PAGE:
posted by cerebus19 at 10:36 AM on October 9, 2007 [1 favorite]

Troxel v. Granville, 530 U.S. 57 (2000) is the leading case on grandparent visitation rights.
posted by Saucy Intruder at 10:47 AM on October 9, 2007 [1 favorite]

"Stepsister-in-law has basically decided she is a lesbian and given up any claim or responsibility to the kids."

Regardless of any re emergent adolescent tendencies she's experiencing as part of her newfound identity, she still has legal rights and responsibilities towards her children. What is her relationship with your brother and their parents now?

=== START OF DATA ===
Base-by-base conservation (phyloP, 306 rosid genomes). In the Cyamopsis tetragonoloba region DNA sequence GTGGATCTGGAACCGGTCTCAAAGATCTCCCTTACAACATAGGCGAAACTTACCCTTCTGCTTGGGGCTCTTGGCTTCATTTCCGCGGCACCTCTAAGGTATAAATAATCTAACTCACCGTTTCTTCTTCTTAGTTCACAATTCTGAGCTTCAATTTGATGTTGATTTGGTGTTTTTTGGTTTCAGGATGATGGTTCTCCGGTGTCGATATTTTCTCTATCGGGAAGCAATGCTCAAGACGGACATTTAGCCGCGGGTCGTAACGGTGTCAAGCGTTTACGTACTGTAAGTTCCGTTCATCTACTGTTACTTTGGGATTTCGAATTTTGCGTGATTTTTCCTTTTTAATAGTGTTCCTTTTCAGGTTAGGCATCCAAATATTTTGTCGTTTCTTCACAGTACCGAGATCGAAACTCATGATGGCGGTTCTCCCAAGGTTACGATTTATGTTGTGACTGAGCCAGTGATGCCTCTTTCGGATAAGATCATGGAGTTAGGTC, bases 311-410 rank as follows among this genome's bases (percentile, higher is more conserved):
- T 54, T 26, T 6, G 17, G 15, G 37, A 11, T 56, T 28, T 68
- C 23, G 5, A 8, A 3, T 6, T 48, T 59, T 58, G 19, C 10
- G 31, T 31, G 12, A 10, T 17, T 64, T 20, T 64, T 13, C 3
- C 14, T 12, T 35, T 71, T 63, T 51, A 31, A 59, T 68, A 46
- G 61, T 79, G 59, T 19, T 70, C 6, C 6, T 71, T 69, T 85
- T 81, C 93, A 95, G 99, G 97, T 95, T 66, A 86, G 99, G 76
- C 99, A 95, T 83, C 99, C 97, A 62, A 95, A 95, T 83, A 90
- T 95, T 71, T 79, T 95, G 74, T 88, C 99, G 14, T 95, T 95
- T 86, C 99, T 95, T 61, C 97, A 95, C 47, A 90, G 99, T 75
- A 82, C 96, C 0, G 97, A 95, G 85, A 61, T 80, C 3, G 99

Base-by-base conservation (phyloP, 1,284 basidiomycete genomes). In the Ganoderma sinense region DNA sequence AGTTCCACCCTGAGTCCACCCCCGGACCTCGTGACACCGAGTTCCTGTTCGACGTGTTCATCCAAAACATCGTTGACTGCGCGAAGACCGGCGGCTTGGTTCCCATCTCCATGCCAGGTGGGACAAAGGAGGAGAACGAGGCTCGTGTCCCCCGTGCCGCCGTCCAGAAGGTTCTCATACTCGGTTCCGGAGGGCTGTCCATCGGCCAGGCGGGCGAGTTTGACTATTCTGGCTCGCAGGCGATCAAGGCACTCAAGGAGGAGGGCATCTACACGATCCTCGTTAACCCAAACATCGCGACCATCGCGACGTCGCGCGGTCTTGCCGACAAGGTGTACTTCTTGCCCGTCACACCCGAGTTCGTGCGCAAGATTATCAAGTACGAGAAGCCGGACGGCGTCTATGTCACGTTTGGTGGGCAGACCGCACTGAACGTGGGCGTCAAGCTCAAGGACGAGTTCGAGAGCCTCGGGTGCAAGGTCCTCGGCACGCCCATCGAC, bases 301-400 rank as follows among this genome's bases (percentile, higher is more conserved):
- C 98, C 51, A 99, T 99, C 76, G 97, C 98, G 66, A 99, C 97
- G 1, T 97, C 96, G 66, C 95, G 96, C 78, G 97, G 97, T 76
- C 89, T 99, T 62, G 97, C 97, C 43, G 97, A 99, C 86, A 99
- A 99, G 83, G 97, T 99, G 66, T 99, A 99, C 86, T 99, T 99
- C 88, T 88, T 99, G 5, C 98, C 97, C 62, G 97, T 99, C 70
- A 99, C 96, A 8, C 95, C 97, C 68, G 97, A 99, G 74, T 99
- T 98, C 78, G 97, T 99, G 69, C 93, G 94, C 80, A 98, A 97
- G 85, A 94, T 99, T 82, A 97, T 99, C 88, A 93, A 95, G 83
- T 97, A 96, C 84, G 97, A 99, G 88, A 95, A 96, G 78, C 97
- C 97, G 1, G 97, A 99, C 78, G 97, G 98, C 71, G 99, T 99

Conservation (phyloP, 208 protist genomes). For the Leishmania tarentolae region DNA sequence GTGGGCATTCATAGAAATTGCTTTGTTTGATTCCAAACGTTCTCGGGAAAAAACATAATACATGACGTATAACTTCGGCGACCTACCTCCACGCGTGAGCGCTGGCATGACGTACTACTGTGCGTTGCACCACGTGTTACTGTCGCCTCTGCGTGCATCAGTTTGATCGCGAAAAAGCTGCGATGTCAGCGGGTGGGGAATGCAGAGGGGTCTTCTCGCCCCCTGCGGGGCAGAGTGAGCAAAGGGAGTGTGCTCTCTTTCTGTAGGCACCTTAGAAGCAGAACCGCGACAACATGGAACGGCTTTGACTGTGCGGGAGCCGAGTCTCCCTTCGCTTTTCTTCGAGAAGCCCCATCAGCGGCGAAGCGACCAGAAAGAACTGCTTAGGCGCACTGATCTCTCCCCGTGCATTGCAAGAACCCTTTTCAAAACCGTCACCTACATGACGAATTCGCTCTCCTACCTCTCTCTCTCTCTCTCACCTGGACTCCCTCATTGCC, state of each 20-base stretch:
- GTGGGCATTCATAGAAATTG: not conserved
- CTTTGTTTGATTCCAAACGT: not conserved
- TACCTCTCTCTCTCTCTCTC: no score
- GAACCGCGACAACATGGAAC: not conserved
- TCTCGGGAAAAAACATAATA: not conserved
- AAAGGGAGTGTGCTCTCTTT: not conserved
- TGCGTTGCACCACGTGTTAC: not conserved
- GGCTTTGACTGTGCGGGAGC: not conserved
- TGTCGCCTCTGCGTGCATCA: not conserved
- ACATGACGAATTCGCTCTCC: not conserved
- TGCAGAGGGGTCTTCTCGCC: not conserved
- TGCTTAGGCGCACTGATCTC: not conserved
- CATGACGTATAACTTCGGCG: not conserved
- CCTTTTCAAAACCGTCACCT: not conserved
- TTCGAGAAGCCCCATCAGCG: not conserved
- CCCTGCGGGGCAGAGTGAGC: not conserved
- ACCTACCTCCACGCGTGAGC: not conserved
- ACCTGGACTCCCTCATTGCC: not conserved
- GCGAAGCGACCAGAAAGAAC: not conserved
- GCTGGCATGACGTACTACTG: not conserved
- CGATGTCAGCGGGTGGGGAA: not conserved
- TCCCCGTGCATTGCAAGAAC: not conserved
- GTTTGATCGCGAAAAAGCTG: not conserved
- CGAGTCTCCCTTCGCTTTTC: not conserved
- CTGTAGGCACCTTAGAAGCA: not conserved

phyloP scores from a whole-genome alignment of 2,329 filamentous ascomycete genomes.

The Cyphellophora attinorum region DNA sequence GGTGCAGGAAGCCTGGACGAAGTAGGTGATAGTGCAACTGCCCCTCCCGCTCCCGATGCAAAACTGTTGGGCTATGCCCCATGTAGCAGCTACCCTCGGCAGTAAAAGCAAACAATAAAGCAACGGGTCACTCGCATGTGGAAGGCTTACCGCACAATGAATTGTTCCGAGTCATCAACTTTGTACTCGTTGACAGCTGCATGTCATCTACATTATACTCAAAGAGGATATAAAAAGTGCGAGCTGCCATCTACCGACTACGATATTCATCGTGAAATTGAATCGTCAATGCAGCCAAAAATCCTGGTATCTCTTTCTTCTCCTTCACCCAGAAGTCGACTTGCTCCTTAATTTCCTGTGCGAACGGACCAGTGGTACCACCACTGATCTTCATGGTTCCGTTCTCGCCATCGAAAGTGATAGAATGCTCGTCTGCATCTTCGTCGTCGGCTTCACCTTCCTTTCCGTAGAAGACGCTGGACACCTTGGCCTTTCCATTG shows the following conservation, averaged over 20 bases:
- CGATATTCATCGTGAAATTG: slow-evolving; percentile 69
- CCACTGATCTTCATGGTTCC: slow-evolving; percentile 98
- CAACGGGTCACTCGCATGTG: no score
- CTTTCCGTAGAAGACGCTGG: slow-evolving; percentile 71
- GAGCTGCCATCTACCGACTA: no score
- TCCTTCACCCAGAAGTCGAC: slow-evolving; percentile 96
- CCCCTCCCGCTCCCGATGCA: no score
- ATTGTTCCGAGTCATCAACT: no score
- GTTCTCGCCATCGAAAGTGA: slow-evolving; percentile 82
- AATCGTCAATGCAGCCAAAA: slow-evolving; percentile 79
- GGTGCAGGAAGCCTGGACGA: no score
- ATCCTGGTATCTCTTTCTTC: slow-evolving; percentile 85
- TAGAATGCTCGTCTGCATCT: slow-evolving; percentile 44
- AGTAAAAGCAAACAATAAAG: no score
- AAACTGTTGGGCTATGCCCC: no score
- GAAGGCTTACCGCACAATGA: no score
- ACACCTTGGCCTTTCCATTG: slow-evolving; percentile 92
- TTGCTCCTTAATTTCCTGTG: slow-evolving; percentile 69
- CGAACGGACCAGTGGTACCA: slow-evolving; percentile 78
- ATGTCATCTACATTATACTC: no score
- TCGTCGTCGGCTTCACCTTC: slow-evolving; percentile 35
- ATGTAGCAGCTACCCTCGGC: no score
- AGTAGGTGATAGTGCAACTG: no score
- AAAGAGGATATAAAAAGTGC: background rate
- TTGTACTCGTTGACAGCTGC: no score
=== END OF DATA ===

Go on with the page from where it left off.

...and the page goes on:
posted by Good Brain at 10:49 AM on October 9, 2007

I feel really sorry for the kids, but it sounds like they have one parent who's struggling to be responsible despite being an imperfect person. Grandparents do not and should not have claims on kids when there's a capable parent accepting responsibility. If four lawyers agree that the father's custody is not in jeopardy, I'm going to go out on a limb and conclude that he's a capable if not award-winning parent.

All the stuff about irresponsible lesbian mommies, expensive remodeling, promised condo sales, and the hardship of long-distance visits is at best completely beside the point. Whether aunts, uncles, or grandparents will have their hearts broken is not beside the point -- it's a tragedy -- but it's not about you guys, it's about the kids. If I knew nothing more about the situation (hey, I guess I don't!) I would strongly suspect that the grandparents and their champions in the family are as involved in smothering the father's limited fathering skills as he himself is.